Art/Culture

A Fair to Remember

Coco Young sorts through the thousands of artworks on display at Frieze Fair 2017 and reports on the best booth’s from the annual Randall Island, New York City art fair.

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May 22, 2017
A wonderful yearly tradition in New York is taking the ferry on a spring afternoon to the massive Frieze Fair tents on Randall’s Island that has been taking place in New York since 2012. The abundance of art can be very overwhelming as the fair features works by over one thousand of the world’s leading emerging and contemporary artists and around 200 galleries from thirty countries, such as Gavin Brown Enterprise (New York), Chantal Crousel (Paris), and The Modern Institute (Glasgow). Many booths stand out, but here are some highlights:
MANICOMIO! By Dora Budor for Frieze New York Projects 2017
For Frieze Projects 2017, the Croatian, New York City-based artist Dora Budor released three Leonardo DiCaprio look-alikes at the art fair. Each “Leo” is made up and acts as a character from one of the actor’s films: Leo as arrogant Jordan Belfort, the crooked stock broker from The Wolf of Wall Street (2013); Leo as the intriguing hunter and explorer Hugh Glass from The Revenant (2016); and Leo as the handsome imposter Frank Abagnale, Jr. from Catch Me If You Can (2002). As fair-goers stroll through the booths, they are faced with the different Leonardos who are performing scenes and reciting dialogues from their respective films.    

These pop-up scene re-enactments can happen anywhere, at any time in the fair: while Jordan Belfort makes a motivational speech and sniffs prop-cocaine out of a rolled up $100 bill, Hugh Glass walks around the fair wearing his furs and holding his walking stick, and Frank Abagnale, wearing his dashing pilot’s uniform sits down to read the newspaper. Besides DiCaprio, what each of these films have in common is that they are about people who really existed. Budor’s piece toys with the doubling of both cinematic character and actor as character, as Leonardo DiCaprio is arguably more well-known than the three notorious men he has portrayed. This performance piece by Budor points to the fiction of reality and the actors-as-myth, although Leonardo DiCaprio could easily be (and has been in the past) a Frieze New York fair goer.

Yuji Agematsu at Miguel Abreu
Yuji Agematsu, a Japanese artist who moved to New York City in the ’80s, is well known for walking the streets of downtown New York and picking up detritus that no one else usually pays attention to, such as a piece of thread, chewed bubble gum, hair, buttons, pins, matches, cigarette butts, and so on. Yuji Agematsu’s work presented at Frieze New York seems to be a continuation of a recent solo-exhibition that took place at Miguel Abreu, the sophisticated and renowned Lower East Side gallery that recently began presenting his work. Agematsu’s booth consisted of small, delicate sculptures made with the artist’s street-collected and carefully picked items. Cellophane shells (normally found wrapped around packs of cigarettes) are used as small display receptacles for Agematsu’s miniature sculpture-arrangements, which are made of even smaller scale street-found detritus and presented, in rows, all together inside a clear plastic frame. These works, made from what most of us would walk over on the street, hold poetic properties. The quaint arrangements are like visual haikus—with a wink to the Italian Arte Povera movement of the 1970s. We rarely think about what we leave behind: a cotton T-shirt might lose threads, hairs and dust gather under beds, the color of a piece of gum changes after it was chewed. The strength of Agematsu’s work rests in its reminder to the viewer that the natural world is altered by mankind. The presence of this understated work at Frieze New York is a nice palate cleanser and possible antidote to the abundance of flashy commodities present throughout the fair; Yuji Agematsu questions what we think of as being valuable.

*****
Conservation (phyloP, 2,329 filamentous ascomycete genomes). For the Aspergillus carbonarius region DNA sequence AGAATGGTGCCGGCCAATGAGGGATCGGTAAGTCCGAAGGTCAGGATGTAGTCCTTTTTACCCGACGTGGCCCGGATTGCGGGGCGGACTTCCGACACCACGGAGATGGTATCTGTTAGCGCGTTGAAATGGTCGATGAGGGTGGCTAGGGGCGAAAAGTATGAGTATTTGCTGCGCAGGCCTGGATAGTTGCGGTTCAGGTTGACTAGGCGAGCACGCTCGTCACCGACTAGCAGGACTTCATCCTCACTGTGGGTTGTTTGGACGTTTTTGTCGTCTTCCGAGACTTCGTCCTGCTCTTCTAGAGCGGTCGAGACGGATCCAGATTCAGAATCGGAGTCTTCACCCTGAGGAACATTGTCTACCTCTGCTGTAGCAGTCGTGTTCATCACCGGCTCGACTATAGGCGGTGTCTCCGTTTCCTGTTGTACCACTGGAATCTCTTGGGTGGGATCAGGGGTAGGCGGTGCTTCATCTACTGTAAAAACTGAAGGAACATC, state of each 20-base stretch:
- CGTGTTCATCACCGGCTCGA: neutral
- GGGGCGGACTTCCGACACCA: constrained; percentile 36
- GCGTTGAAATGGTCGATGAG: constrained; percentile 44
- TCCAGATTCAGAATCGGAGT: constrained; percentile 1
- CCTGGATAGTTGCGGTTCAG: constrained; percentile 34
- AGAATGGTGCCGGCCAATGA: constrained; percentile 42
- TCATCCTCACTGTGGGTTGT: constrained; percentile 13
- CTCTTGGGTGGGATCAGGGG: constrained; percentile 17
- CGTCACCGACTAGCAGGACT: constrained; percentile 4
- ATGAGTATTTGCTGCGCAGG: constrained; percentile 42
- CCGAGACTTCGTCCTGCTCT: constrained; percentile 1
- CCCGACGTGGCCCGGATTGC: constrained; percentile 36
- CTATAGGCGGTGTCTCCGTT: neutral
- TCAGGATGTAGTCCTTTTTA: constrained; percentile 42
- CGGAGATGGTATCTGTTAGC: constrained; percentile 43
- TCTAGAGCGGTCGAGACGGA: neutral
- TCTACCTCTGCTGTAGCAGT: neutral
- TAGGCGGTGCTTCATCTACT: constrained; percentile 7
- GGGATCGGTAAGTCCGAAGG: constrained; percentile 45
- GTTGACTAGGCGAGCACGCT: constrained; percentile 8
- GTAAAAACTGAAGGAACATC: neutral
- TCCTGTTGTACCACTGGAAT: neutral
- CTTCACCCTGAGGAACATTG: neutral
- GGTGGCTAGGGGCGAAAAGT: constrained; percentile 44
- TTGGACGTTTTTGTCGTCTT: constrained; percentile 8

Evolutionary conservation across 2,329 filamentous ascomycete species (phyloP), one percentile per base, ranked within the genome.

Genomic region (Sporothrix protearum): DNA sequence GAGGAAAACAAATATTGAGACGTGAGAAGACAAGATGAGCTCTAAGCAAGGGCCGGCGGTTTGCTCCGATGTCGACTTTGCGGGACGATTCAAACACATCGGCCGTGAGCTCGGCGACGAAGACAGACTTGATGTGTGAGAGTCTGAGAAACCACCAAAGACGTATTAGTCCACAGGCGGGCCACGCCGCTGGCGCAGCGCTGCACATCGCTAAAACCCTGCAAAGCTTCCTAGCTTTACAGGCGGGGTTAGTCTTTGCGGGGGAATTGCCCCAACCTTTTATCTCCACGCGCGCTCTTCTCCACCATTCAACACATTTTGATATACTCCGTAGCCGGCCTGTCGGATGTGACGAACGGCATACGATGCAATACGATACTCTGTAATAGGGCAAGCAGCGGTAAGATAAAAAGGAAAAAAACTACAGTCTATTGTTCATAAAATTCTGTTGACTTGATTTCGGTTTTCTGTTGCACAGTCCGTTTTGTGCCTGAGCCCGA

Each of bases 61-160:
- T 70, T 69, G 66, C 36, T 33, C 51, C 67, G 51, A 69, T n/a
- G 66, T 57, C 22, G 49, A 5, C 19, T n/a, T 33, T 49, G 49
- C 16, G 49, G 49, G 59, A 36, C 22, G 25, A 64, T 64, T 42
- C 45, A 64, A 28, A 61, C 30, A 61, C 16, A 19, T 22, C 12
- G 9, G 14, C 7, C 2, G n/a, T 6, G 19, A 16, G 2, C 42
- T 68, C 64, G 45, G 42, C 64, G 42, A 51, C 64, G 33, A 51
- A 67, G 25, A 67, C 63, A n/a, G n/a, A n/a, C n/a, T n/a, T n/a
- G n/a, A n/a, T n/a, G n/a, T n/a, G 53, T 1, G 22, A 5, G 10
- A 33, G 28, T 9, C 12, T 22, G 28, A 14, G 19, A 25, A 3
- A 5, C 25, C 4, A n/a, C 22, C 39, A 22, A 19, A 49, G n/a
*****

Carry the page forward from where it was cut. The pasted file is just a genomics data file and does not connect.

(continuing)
Susan Cianciolo at Bridget Donahue

Susan Cinciolo’s immersive installation of works on paper in the Bridget Donahue booth is both vibrant and attractive. Upon walking past the booth, the viewer is invited to join the artist’s poetic and playful environment. This booth consists of an abundance of watercolors, paintings, collages, photographs, and drawings, all modest in size and mounted within antique metal frames. This presentation is a casual and homey alternative to the cold, monotonous art fair cubicle. Cianciolo, originally known as a fashion designer in the ’90s with her RUN collection, also dressed the Frieze New York booth workers—as well as the gallery owner herself, Bridget Donahue—with fun and colorful handmade smocks reminiscent of elementary school art teachers or laboratory workers. In these outfits, the workers look like creators but are also works-of-art themselves. Thus, Susan Cianciolo successfully blurs the lines between fashion, art, and design, as well as the place of the artist, as she offers a more communal and warm approach to the art fair, and to art making at-large.